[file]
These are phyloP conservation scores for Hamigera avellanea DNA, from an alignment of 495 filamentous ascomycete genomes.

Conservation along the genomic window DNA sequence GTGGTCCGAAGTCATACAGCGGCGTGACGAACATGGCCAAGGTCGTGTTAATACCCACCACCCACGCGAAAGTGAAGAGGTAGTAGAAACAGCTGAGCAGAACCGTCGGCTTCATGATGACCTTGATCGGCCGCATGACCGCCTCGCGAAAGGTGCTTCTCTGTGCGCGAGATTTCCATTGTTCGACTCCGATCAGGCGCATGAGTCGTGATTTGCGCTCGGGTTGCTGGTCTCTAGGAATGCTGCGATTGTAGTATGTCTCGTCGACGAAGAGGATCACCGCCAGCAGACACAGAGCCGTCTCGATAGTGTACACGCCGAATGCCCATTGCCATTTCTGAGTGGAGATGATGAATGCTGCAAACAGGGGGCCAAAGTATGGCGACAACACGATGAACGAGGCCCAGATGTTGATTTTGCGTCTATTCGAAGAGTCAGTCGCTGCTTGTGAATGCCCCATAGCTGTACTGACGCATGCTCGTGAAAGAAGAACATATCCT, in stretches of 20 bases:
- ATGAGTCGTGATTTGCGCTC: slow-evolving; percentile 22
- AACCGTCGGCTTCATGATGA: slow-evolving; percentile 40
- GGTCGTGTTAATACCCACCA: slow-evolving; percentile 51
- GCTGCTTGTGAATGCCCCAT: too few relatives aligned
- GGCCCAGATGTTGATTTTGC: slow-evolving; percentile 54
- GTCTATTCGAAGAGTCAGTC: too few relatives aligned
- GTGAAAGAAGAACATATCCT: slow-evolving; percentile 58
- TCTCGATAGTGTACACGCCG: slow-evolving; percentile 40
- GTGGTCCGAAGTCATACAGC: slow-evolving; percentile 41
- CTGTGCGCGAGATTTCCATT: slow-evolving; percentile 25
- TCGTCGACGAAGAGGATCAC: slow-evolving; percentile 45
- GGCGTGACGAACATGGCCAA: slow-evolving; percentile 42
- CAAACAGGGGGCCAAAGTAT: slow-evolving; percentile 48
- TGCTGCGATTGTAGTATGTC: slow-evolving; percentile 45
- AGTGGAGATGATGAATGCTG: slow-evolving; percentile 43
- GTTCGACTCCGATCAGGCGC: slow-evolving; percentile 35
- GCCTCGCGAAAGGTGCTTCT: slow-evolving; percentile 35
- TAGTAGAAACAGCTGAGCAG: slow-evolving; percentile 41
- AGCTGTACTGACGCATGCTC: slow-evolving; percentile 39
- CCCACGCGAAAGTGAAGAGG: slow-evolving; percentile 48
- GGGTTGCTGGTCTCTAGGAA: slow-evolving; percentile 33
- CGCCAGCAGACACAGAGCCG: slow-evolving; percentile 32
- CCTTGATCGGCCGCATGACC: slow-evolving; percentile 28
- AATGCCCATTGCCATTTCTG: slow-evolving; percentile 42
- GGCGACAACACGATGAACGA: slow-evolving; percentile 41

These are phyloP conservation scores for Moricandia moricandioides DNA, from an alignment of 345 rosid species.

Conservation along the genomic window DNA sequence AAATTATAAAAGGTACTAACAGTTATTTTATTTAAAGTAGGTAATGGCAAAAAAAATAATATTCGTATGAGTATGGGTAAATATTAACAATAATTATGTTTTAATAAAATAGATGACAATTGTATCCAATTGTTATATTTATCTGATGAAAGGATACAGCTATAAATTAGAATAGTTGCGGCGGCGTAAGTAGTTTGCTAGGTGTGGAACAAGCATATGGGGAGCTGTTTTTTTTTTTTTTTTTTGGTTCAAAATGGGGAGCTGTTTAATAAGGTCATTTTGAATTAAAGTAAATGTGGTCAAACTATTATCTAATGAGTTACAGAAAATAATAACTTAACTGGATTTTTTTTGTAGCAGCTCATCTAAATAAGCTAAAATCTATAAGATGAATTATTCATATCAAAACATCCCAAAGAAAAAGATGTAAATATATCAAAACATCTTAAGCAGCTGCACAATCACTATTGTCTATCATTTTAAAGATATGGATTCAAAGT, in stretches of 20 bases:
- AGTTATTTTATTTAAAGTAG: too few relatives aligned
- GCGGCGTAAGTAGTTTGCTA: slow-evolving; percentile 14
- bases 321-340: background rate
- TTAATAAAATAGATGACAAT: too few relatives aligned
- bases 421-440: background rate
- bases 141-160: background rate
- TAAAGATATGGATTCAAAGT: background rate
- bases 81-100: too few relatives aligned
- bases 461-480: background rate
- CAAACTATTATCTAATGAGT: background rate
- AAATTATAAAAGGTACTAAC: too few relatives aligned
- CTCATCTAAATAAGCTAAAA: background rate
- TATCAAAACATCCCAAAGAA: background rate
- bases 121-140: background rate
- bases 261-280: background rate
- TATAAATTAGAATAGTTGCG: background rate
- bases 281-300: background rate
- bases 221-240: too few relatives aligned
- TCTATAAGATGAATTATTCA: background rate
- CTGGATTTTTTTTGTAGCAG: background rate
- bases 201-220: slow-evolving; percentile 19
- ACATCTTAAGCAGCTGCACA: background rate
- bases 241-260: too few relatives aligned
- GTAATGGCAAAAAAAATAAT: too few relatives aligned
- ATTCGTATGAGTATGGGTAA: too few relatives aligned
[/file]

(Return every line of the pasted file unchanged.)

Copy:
These are phyloP conservation scores for Hamigera avellanea DNA, from an alignment of 495 filamentous ascomycete genomes.

Conservation along the genomic window DNA sequence GTGGTCCGAAGTCATACAGCGGCGTGACGAACATGGCCAAGGTCGTGTTAATACCCACCACCCACGCGAAAGTGAAGAGGTAGTAGAAACAGCTGAGCAGAACCGTCGGCTTCATGATGACCTTGATCGGCCGCATGACCGCCTCGCGAAAGGTGCTTCTCTGTGCGCGAGATTTCCATTGTTCGACTCCGATCAGGCGCATGAGTCGTGATTTGCGCTCGGGTTGCTGGTCTCTAGGAATGCTGCGATTGTAGTATGTCTCGTCGACGAAGAGGATCACCGCCAGCAGACACAGAGCCGTCTCGATAGTGTACACGCCGAATGCCCATTGCCATTTCTGAGTGGAGATGATGAATGCTGCAAACAGGGGGCCAAAGTATGGCGACAACACGATGAACGAGGCCCAGATGTTGATTTTGCGTCTATTCGAAGAGTCAGTCGCTGCTTGTGAATGCCCCATAGCTGTACTGACGCATGCTCGTGAAAGAAGAACATATCCT, in stretches of 20 bases:
- ATGAGTCGTGATTTGCGCTC: slow-evolving; percentile 22
- AACCGTCGGCTTCATGATGA: slow-evolving; percentile 40
- GGTCGTGTTAATACCCACCA: slow-evolving; percentile 51
- GCTGCTTGTGAATGCCCCAT: too few relatives aligned
- GGCCCAGATGTTGATTTTGC: slow-evolving; percentile 54
- GTCTATTCGAAGAGTCAGTC: too few relatives aligned
- GTGAAAGAAGAACATATCCT: slow-evolving; percentile 58
- TCTCGATAGTGTACACGCCG: slow-evolving; percentile 40
- GTGGTCCGAAGTCATACAGC: slow-evolving; percentile 41
- CTGTGCGCGAGATTTCCATT: slow-evolving; percentile 25
- TCGTCGACGAAGAGGATCAC: slow-evolving; percentile 45
- GGCGTGACGAACATGGCCAA: slow-evolving; percentile 42
- CAAACAGGGGGCCAAAGTAT: slow-evolving; percentile 48
- TGCTGCGATTGTAGTATGTC: slow-evolving; percentile 45
- AGTGGAGATGATGAATGCTG: slow-evolving; percentile 43
- GTTCGACTCCGATCAGGCGC: slow-evolving; percentile 35
- GCCTCGCGAAAGGTGCTTCT: slow-evolving; percentile 35
- TAGTAGAAACAGCTGAGCAG: slow-evolving; percentile 41
- AGCTGTACTGACGCATGCTC: slow-evolving; percentile 39
- CCCACGCGAAAGTGAAGAGG: slow-evolving; percentile 48
- GGGTTGCTGGTCTCTAGGAA: slow-evolving; percentile 33
- CGCCAGCAGACACAGAGCCG: slow-evolving; percentile 32
- CCTTGATCGGCCGCATGACC: slow-evolving; percentile 28
- AATGCCCATTGCCATTTCTG: slow-evolving; percentile 42
- GGCGACAACACGATGAACGA: slow-evolving; percentile 41

These are phyloP conservation scores for Moricandia moricandioides DNA, from an alignment of 345 rosid species.

Conservation along the genomic window DNA sequence AAATTATAAAAGGTACTAACAGTTATTTTATTTAAAGTAGGTAATGGCAAAAAAAATAATATTCGTATGAGTATGGGTAAATATTAACAATAATTATGTTTTAATAAAATAGATGACAATTGTATCCAATTGTTATATTTATCTGATGAAAGGATACAGCTATAAATTAGAATAGTTGCGGCGGCGTAAGTAGTTTGCTAGGTGTGGAACAAGCATATGGGGAGCTGTTTTTTTTTTTTTTTTTTGGTTCAAAATGGGGAGCTGTTTAATAAGGTCATTTTGAATTAAAGTAAATGTGGTCAAACTATTATCTAATGAGTTACAGAAAATAATAACTTAACTGGATTTTTTTTGTAGCAGCTCATCTAAATAAGCTAAAATCTATAAGATGAATTATTCATATCAAAACATCCCAAAGAAAAAGATGTAAATATATCAAAACATCTTAAGCAGCTGCACAATCACTATTGTCTATCATTTTAAAGATATGGATTCAAAGT, in stretches of 20 bases:
- AGTTATTTTATTTAAAGTAG: too few relatives aligned
- GCGGCGTAAGTAGTTTGCTA: slow-evolving; percentile 14
- bases 321-340: background rate
- TTAATAAAATAGATGACAAT: too few relatives aligned
- bases 421-440: background rate
- bases 141-160: background rate
- TAAAGATATGGATTCAAAGT: background rate
- bases 81-100: too few relatives aligned
- bases 461-480: background rate
- CAAACTATTATCTAATGAGT: background rate
- AAATTATAAAAGGTACTAAC: too few relatives aligned
- CTCATCTAAATAAGCTAAAA: background rate
- TATCAAAACATCCCAAAGAA: background rate
- bases 121-140: background rate
- bases 261-280: background rate
- TATAAATTAGAATAGTTGCG: background rate
- bases 281-300: background rate
- bases 221-240: too few relatives aligned
- TCTATAAGATGAATTATTCA: background rate
- CTGGATTTTTTTTGTAGCAG: background rate
- bases 201-220: slow-evolving; percentile 19
- ACATCTTAAGCAGCTGCACA: background rate
- bases 241-260: too few relatives aligned
- GTAATGGCAAAAAAAATAAT: too few relatives aligned
- ATTCGTATGAGTATGGGTAA: too few relatives aligned